Red Sox start offseason with bang, acquire Jeremy Hermida

Marlins vs. Braves

UPDATE: Theo on the trade: “It was a chance to get a guy with unfulfilled potential for a reasonable cost.” The Red Sox consider Hermida an average defender in either left or right field. (MLBTR)

The Red Sox have acquired Florida Marlins outfielder Jeremy Hermida for lefty pitchers Hunter Jones and Jose Alvarez.

Hermida, 25, has been long on potential after being the 11th pick in the 2002 draft. However, with injuries and no “leap forward,” he was a liability to the club at a 2009 $2.25 million salary, sure to rise in arbitration.

Hermida is far from a lost cause despite his trade value apparently being a bunch of generic left-handers. (Okay, Alvarez has some promise, but he’s a long shot.) In 2007, he hit .296/.369/.501 with 18 home runs in 123 games. This past year, he checked in at .259/.348/.392. What you can’t take away from him is his obvious ability to draw a walk, and now it’s just time to tap his power potential, which he’s already flashed. Can Boston arrest his declining power?

This is not the first time Hermida has been involved in Red Sox trade talks. Back when Manny Ramirez was traded, a couple rumors had Hermida going to either the Red Sox or Pirates. (A little more history: In 2005, Hermida gained some notoriety for hitting a grand slam in his first major league at-bat.)

Hermida is very unlikely to be a starting outfielder for the Boston club next year, but he’s solid depth in case things go awry. Only turning 26, the potential is there for him to realize what made him said 11th pick in the draft.

He’s a left-handed bat, and he has a rather steep platoon split over his career: .792 OPS against right-handers, .697 against lefties. This past season, his OPS was .786 against righties and .601 against lefties. Even if he never learns how to hit left-handed pitching, this guy is very capable of being our brand new Trot Nixon. And that’s not shabby: Nixon was just named the Red Sox’s right-fielder of the decade.

If Hermida opens the season as a starting outfielder (even if it’s in a platoon situation), it will signal that Boston views 2010 as a transitional year; a year that the team can compete, but not at a high level.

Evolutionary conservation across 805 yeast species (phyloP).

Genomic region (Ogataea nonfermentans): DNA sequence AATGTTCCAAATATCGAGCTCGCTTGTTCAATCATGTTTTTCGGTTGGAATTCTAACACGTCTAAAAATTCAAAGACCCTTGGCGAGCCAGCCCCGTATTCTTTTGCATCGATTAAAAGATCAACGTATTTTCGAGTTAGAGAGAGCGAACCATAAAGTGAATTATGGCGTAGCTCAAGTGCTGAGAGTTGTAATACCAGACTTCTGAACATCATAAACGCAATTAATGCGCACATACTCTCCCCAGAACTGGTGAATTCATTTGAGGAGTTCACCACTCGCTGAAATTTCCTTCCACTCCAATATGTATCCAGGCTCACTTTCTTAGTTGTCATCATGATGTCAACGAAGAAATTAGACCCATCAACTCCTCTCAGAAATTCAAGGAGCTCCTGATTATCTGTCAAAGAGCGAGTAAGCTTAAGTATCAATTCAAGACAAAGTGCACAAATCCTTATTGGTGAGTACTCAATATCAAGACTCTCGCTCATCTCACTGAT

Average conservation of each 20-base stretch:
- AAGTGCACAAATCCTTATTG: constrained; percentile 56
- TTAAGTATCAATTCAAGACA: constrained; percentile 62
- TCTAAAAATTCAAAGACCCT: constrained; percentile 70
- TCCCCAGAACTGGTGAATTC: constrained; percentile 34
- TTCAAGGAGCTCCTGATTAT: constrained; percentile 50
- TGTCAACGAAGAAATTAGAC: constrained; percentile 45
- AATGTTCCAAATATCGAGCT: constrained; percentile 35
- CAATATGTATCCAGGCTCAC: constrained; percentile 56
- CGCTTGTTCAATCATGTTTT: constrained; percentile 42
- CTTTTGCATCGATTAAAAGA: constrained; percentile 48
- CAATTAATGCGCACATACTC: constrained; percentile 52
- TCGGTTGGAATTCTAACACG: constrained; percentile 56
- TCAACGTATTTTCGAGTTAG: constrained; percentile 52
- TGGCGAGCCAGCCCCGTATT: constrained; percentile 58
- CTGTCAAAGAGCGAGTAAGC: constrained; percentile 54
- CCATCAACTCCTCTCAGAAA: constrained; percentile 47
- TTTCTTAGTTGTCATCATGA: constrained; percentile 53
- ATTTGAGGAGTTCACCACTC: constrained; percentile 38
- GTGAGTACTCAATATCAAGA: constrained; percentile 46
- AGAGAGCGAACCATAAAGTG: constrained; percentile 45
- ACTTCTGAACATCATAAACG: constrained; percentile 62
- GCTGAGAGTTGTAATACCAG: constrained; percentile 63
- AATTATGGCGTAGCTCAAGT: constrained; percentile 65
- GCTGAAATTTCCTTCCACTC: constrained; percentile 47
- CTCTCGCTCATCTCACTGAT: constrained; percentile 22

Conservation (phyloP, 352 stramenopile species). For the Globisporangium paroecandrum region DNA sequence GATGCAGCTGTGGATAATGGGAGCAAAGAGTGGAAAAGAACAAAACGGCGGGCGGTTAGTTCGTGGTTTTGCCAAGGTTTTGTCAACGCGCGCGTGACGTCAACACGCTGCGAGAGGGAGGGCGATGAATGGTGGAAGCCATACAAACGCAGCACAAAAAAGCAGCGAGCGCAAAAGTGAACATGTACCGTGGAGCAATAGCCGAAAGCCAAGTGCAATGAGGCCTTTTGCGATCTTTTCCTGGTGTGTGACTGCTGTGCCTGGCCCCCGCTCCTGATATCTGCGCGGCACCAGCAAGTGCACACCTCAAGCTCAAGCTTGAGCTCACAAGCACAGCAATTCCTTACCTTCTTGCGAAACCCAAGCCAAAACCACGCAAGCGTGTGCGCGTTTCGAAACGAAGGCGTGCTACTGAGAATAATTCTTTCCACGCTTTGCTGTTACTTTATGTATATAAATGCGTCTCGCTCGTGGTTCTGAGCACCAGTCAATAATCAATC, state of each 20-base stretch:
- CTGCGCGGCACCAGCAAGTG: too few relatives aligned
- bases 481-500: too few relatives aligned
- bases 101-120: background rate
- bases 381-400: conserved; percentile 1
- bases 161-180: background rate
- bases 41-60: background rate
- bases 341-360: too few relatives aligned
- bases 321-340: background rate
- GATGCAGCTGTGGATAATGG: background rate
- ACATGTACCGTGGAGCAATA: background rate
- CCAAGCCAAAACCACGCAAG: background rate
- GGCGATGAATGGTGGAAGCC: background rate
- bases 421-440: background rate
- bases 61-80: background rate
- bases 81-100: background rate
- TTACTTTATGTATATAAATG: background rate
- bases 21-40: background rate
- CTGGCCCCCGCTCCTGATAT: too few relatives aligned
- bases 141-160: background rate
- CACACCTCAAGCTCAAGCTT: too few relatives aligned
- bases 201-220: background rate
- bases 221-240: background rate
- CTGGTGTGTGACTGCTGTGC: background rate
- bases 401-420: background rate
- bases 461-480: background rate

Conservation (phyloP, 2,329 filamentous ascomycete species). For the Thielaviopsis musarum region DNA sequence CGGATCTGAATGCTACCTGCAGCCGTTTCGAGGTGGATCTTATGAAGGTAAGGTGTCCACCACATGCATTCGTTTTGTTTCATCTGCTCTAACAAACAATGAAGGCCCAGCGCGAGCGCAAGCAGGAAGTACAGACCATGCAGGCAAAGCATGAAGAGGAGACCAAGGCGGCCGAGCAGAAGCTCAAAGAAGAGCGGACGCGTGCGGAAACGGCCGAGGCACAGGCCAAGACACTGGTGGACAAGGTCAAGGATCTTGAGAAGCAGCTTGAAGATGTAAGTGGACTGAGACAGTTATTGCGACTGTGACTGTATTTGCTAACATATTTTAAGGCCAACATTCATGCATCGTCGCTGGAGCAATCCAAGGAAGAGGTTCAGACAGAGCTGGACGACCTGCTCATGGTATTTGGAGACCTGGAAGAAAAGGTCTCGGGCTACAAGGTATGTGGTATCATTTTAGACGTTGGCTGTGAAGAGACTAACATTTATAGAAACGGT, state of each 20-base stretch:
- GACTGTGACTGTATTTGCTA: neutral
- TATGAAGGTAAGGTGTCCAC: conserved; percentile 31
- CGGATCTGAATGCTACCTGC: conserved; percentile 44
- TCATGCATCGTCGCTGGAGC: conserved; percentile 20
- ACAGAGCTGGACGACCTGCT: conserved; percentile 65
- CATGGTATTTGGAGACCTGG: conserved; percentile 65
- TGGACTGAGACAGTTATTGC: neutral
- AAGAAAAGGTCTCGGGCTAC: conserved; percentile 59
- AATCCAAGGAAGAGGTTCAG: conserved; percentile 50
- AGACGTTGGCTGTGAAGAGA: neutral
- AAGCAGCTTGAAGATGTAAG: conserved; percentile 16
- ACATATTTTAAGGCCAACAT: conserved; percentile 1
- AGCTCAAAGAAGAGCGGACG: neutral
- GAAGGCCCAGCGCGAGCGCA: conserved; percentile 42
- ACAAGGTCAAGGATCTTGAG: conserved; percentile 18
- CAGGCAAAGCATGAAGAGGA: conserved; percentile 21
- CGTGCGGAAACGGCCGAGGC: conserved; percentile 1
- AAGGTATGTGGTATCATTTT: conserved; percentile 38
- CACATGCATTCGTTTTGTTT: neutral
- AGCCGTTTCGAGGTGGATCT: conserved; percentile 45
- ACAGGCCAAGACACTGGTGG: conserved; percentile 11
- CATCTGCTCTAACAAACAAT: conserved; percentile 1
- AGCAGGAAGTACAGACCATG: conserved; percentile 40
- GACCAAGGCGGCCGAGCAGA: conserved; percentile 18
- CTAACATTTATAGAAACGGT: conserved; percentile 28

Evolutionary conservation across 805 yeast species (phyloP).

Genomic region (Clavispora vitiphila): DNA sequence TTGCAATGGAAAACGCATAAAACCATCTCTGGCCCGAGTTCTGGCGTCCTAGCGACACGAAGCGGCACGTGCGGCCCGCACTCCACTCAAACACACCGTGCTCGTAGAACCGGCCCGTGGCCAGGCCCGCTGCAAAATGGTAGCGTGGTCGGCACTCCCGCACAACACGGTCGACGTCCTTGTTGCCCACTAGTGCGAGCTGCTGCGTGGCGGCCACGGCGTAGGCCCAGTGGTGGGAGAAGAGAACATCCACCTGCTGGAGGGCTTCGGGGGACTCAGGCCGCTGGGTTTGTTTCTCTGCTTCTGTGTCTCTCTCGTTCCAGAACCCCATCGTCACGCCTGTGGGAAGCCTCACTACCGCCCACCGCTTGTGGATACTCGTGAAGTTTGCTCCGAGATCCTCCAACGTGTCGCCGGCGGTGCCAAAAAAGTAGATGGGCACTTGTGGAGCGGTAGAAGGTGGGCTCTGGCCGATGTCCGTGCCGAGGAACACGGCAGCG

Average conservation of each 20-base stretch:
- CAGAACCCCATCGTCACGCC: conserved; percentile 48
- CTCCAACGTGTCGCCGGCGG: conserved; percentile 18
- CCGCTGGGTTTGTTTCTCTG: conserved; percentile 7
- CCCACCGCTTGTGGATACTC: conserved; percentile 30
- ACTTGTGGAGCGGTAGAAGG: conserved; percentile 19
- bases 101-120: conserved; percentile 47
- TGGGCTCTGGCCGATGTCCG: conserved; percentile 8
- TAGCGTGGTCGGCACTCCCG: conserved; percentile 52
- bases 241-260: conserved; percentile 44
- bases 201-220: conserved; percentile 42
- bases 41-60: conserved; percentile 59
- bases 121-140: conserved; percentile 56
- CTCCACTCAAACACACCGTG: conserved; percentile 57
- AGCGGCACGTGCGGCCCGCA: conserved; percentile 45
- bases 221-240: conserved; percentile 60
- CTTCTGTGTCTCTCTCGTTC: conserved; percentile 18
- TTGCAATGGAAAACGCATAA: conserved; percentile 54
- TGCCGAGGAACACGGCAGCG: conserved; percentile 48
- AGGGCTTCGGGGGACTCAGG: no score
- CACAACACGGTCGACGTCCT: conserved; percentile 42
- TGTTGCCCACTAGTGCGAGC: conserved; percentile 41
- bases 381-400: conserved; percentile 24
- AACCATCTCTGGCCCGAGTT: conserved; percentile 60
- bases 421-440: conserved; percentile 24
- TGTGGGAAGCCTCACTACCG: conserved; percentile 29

For those who want to go for the jugular and compete, that will be disappointing. Without dealing in those possibles, I’ll tell you why I like this deal: I’m thrilled at his upside. He easily becomes Boston’s best young outfielder. At this point, I’d rate him higher than Josh Reddick on a theoretical prospect list. What Reddick has going for him that Hermida doesn’t, though, is age and options.

If he serves off the bench, he will be a very capable outfielder with a chance to start in the years to come. One cause for concern: Hermida has only minimal major league experience in left- and center-field, making me wonder about the long-term ramifications of this deal. Does Boston think he can handle a fourth outfielder role, shuttling between three positions? Do they plan to carry Brian Anderson as a fifth outfielder? And I haven’t even mentioned that by the measure of UZR, he is a poor defender in right. (Assuming UZR is correct, of course.)

One thought… perhaps this is a precursor to a larger trade that will include Hermida. [Edit: Amalie Benjamin’s heard the same whispers, and a source said the deal was made simply because the trade was cheap and odds are he performs better. The source goes on to mention Hermida might not even be on the Sox come 2010.] I’m leaning towards that not being the case, however, given how little Boston had to give up to acquire Hermida. Other teams could have easily beat the offer, and $3 million is not prohibitive when you look at Hermida’s talent.

The first salvo of Boston’s offseason has been fired. What’s next?